Gearing up for baby can be an overwhelming – and bank-breaking – undertaking. But experienced parents know that not every item pitched as a "must-have" necessarily deserves that label. Whether you're working with a budget or ready for a buying spree, this guide will help you figure out what to put on your list.
This is a big-ticket item with a big price tag. If you're tempted to get a used model or a hand-me-down, make sure the crib adheres to current safety standards.
Another necessity, if you're considering having baby bunk in your room, is a co-sleeper. The American Academy of Pediatrics discourages co-sleeping – but with one of these handy infant beds (which securely fits against your bed), you can have Baby close by and still sleep safely.
Alternately, you can get a cradle or bassinet. The plus side is that a cradle or bassinet is compact and portable, but babies outgrow them very quickly (and can sleep in a crib from day one).
It's important to use sheets specifically made for cribs, and that fit tightly and securely around the mattress. Invest in top-of-the-line sheets designed to stay tucked.
Why invest in a piece of furniture just for diaper duty? Instead, consider a sturdy changing pad with sloped sides and a safety strap. Position it on top of a regular, waist-high chest of drawers. The chest can be used until Baby goes to college; and a changing table will just be taking up space in the attic in a few years.
We all want our darlings' dirty diapers to disappear quickly and completely, hence the popularity of those fancy diaper disposal pails that whisk the evidence into coils of tightly sealed, odor-preventing plastic sheeting. But the cost of such pails and their refills can add up. Plus, when you have to open the contraption to empty it, the stench of the stored diapers can be enough to knock you off your feet. If you want a budget option, consider a simple diaper pail and a supply of plastic grocery bags. This can be emptied nightly into an outdoor trashcan.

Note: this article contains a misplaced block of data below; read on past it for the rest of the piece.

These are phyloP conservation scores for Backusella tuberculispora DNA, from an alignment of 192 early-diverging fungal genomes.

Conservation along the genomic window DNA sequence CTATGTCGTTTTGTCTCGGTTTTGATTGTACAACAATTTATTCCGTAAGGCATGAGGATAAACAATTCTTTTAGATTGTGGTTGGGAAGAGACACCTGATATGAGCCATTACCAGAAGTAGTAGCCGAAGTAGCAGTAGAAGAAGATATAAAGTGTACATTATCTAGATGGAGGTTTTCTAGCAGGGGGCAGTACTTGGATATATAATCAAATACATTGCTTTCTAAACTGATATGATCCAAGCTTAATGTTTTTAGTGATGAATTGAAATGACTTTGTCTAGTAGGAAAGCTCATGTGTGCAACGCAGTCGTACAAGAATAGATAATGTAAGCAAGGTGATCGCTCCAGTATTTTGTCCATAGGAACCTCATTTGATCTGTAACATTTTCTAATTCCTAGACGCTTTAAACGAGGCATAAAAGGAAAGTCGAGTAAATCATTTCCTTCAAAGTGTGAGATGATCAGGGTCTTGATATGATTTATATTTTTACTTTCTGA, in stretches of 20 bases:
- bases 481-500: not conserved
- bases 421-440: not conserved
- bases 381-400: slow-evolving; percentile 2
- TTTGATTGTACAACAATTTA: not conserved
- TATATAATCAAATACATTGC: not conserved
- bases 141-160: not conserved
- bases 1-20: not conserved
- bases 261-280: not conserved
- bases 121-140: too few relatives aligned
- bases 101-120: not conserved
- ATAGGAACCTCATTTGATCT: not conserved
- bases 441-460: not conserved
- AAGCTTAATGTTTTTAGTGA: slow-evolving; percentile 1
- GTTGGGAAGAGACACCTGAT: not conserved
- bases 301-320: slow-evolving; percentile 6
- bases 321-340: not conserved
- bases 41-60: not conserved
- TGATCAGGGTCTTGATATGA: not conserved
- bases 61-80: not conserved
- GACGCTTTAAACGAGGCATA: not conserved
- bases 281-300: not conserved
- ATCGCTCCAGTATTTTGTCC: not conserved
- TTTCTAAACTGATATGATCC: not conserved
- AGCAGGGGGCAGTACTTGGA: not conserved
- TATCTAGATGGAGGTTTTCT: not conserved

Baby bathtubs are not too expensive, and help keep a squirmy infant safe at bathtime. If you're looking to save space or money, consider a tub or sink liner, a thick sponge that cushions the baby in the sink or tub. A bath thermometer is another inexpensive purchase with a big safety pay-off.
You should have a special place where you can put up your feet and relax during those countless feedings. The traditional rocking chair is a classic, and can be used for years after the baby is grown, in any room of the house. A good recliner or armchair will also do.
When you stumble out of bed for night feedings or just want to check on your baby at night, the last thing you want to do is turn on a bright light. Having a dim light that can be safely left on or used as needed is a life-saver, easing the transition between waking and sleeping for both you and baby.
If you're really pinching pennies, you can use an infant car seat or carrier as a perfectly safe spot for baby to sit. But most parents find that they need a more entertaining contraption as baby reaches the end of the first 6 weeks. Options range from simple bouncing seats to battery-operated swings to baby gyms and (for slightly older babies) activity centers. If you can, let your little one give the various options a test run when visiting friends with babies, then invest in the gadget he or she likes best. These items are also easy to pick up cheaply at garage sales, but make sure any model you buy has not been recalled, is in excellent repair, and meets all safety standards.
This is the single most important item you can purchase for your baby – nothing will do more to protect your brand-new bundle of joy, and hospitals generally won't allow you to take the baby home without a car seat. It's best to get a new seat rather than a used one or a hand-me-down. See our print-out guide to using and choosing a car seat for tips.
You might want to think about skipping the elaborate carriage-style stroller, which is only used for baby's first three or four months. Instead, invest in a combo car-seat-stroller travel system instead (especially good for suburban lifestyles with lots of driving), or save up for a well-made umbrella stroller, which can be used from when the baby is able to sit on her own until she's a three or four years old. In the meantime, try to borrow a fully reclinable baby carriage (check first to make sure it hasn't been recalled) or use a front carrier or a sling to tote your newborn.
When a wheeled carrier isn't appropriate or needed, these other options come in very handy. Front carriers and slings free up your hands, are great for baby-parent bonding, and are very packable. Some models have been recalled, so check first if you are borrowing one. An infant carrier, usually a molded bucket seat lined with soft cushioning, often doubles as a car seat (see above) and/or part of a travel system. Some parents also find that babies love to sleep in their infant carriers, even at home.